Book Reviews -- By: Anonymous

Journal: Journal of the Evangelical Theological Society
Volume: JETS 41:3 (Sep 1998)
Article: Book Reviews
Author: Anonymous


Book Reviews

The Book Called Isaiah: Deutero-Isaiah’s Role in Composition and Redaction. By H. G. M. Williamson. Oxford: Clarendon, 1994, 244 pp. + appendix + bibliography + indices, $55.00. Rhetoric and Redaction in Trito-Isaiah: The Structure, Growth, and Authorship of Isaiah 56–66. By P. A. Smith. Leiden: Brill, 1995, xi + 207 + bibliography + indices.

Among the many recent attempts at identifying and explaining the unity of the prophecy of Isaiah enter two thought-provoking entries. H. G. M. Williamson offers his readers a detailed explanation of the relationship between the so-called First and Second Isaiahs, while P. A. Smith addresses questions regarding the rhetorical and redactional development of so-called Third Isaiah.

Williamson advances three proposals concerning the role of Deutero-Isaiah (DI): (1) DI was especially influenced by the literary deposit of Isaiah of Jerusalem; (2) he regarded himself as the herald of salvation, able to reopen the sealed work of Isaiah of Jerusalem; (3) he included a version of the earlier prophecies with his own and edited them in such a way as to bind the two parts of the work together (p. 240).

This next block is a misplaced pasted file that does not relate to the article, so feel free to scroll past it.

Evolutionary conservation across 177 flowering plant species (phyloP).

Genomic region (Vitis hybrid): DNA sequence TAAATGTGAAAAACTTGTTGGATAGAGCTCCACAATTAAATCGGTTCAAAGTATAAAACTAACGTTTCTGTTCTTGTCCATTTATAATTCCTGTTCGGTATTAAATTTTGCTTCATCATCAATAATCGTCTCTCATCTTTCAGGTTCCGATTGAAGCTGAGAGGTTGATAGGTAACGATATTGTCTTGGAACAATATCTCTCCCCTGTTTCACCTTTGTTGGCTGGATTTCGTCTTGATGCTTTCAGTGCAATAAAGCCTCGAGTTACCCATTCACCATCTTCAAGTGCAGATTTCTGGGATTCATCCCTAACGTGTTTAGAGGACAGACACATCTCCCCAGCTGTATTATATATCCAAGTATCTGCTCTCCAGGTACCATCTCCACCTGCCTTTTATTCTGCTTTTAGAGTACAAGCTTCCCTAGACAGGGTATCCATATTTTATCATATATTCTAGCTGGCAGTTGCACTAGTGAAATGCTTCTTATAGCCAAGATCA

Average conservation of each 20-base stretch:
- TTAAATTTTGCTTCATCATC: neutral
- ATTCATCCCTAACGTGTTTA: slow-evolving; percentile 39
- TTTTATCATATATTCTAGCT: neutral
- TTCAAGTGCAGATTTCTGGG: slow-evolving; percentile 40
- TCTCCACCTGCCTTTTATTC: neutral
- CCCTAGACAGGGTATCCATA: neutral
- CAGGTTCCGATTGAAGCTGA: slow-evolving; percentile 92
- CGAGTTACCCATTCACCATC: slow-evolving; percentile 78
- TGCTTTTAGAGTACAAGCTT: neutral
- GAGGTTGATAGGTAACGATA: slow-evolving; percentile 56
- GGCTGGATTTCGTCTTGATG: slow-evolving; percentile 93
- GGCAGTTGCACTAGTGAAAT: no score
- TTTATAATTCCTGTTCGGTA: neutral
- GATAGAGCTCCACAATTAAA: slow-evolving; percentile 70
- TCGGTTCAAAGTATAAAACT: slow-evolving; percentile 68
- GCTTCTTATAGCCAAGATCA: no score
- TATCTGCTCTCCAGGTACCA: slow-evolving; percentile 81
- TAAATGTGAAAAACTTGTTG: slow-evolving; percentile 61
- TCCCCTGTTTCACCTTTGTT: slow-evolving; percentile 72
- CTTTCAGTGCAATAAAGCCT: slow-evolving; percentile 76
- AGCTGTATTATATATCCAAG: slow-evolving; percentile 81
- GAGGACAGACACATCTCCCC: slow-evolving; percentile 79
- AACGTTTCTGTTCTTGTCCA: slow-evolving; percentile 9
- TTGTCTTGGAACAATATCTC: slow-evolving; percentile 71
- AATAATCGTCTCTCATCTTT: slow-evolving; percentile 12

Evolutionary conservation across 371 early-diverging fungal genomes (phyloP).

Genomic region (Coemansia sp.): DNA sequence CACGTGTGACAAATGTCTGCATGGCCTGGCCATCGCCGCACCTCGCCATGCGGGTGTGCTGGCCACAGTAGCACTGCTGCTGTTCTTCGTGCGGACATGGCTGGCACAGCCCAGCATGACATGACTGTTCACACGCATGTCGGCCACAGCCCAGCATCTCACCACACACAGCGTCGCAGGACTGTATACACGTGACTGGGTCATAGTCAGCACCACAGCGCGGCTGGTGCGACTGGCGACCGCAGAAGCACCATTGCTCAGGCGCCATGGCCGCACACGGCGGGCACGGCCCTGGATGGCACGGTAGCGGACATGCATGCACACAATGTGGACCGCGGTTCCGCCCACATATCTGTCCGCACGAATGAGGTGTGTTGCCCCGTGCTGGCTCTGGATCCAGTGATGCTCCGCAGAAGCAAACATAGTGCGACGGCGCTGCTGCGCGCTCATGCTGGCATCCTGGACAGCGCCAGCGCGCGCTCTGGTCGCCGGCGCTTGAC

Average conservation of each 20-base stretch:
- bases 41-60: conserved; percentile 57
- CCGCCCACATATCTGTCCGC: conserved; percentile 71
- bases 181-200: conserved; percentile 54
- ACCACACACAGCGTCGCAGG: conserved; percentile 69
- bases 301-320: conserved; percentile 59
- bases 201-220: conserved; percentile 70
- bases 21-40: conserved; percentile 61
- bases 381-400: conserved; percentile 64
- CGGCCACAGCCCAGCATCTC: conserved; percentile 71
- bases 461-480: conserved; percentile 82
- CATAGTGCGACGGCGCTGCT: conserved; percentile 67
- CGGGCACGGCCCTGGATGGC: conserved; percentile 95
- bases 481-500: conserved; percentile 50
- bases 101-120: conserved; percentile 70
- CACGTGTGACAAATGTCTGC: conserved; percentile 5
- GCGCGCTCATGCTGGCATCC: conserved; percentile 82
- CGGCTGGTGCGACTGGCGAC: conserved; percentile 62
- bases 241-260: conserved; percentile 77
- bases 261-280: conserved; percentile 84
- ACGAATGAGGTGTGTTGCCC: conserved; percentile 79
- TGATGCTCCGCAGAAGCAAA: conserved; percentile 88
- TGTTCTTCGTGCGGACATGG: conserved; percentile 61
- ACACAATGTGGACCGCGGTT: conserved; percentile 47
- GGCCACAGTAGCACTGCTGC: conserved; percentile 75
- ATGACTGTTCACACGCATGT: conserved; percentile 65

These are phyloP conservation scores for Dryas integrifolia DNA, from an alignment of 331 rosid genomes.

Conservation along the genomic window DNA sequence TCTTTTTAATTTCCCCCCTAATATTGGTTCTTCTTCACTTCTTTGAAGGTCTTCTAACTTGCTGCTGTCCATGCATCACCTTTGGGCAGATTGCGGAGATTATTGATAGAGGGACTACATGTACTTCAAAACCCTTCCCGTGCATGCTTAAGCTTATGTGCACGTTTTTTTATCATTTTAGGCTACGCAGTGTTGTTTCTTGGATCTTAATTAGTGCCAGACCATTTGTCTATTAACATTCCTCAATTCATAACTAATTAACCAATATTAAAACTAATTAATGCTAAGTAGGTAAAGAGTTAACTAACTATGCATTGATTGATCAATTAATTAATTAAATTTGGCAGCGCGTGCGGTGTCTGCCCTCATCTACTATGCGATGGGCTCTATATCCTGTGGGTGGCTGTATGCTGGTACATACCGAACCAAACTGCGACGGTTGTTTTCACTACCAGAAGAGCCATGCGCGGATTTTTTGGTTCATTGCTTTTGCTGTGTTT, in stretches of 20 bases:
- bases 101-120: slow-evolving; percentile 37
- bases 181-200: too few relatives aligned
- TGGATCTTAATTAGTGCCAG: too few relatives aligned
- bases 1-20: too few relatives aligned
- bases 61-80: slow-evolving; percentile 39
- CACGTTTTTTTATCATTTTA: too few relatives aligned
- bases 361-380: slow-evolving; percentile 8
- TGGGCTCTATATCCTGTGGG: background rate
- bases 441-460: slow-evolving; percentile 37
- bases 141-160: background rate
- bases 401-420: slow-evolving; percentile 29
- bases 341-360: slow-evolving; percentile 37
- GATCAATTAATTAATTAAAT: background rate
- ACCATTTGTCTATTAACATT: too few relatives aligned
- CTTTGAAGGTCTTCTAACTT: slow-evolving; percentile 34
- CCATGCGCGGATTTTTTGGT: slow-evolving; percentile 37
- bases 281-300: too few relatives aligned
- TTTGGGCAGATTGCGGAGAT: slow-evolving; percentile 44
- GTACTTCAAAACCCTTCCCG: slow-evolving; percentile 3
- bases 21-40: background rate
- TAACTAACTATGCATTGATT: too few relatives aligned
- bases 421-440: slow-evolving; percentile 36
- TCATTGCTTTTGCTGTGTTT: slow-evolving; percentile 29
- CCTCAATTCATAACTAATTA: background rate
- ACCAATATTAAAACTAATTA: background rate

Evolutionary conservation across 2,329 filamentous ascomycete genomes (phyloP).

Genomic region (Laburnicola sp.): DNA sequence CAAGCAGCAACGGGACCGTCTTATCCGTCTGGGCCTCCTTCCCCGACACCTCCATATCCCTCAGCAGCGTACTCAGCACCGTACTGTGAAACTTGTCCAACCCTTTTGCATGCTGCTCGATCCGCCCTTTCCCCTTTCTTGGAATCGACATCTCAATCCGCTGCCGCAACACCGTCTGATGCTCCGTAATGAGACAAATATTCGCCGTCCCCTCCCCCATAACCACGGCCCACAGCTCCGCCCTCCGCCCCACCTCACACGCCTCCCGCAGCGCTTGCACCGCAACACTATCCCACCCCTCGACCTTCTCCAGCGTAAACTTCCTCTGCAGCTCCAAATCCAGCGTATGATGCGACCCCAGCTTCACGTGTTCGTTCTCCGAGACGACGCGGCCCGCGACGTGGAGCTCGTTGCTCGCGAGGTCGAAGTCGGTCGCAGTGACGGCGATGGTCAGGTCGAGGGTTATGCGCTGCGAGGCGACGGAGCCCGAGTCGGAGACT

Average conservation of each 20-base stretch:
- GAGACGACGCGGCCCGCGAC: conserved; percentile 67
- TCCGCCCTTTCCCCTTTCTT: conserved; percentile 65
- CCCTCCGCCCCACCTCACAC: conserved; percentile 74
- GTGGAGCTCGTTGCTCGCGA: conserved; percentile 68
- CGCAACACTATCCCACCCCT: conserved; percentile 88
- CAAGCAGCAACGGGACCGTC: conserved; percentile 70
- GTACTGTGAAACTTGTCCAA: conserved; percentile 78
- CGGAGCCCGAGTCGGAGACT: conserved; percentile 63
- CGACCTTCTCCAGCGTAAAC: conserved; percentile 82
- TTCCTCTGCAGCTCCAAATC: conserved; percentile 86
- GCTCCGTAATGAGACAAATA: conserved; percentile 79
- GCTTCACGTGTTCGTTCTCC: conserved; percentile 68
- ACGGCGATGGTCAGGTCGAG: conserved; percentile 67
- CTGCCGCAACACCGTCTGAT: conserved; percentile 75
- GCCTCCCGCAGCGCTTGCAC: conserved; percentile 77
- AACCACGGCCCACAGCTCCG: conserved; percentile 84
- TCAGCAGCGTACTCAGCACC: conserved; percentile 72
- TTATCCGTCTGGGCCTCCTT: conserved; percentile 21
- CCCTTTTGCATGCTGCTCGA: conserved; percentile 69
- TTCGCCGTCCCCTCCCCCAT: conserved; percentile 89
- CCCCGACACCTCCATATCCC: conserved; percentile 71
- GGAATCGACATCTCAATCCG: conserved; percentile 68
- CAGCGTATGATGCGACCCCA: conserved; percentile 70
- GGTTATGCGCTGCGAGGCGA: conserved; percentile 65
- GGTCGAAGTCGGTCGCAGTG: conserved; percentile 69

Williamson exercises considerable caution in establishing his criteria for identifying a case of direct influence, readily acknowledging that similarity does not always entail influence. Thus, he recognizes the importance of citing only clear-cut cases. His basic criterion for determining influence is guided by the process of elimination: “Unless another book, passage, or tradition circle could be found that also embraced all the data to be considered, the most economical hypothesis would be to ascribe all possible example of influence to First Isaiah” (p. 29). He further observes that “‘influence’ should not be restricted simply to ‘imitation.’” Readers “must be alert to the possibility that the later writer may be in fact reversing quite as much as endorsing what was said or written by his predecessor, for that is just as much ‘influence’ as is continuation” (p. 28; italics mine).

Some examples of this clear-cut influence include the use of Isaiah 6 in chaps. 40–55, found in expressions such as “high and lifted up,” “the Holy One of Israel,” and “blind” and “deaf.” Other examples include “potter and clay” and “signs to the nations,” where Williamson notices a distinct change in tone—i.e. there is “development by means of reversal.” Williamson concludes that “the cumulative effect of all this material seems irrefutably to point to the direct literary influence of this chapter on the...

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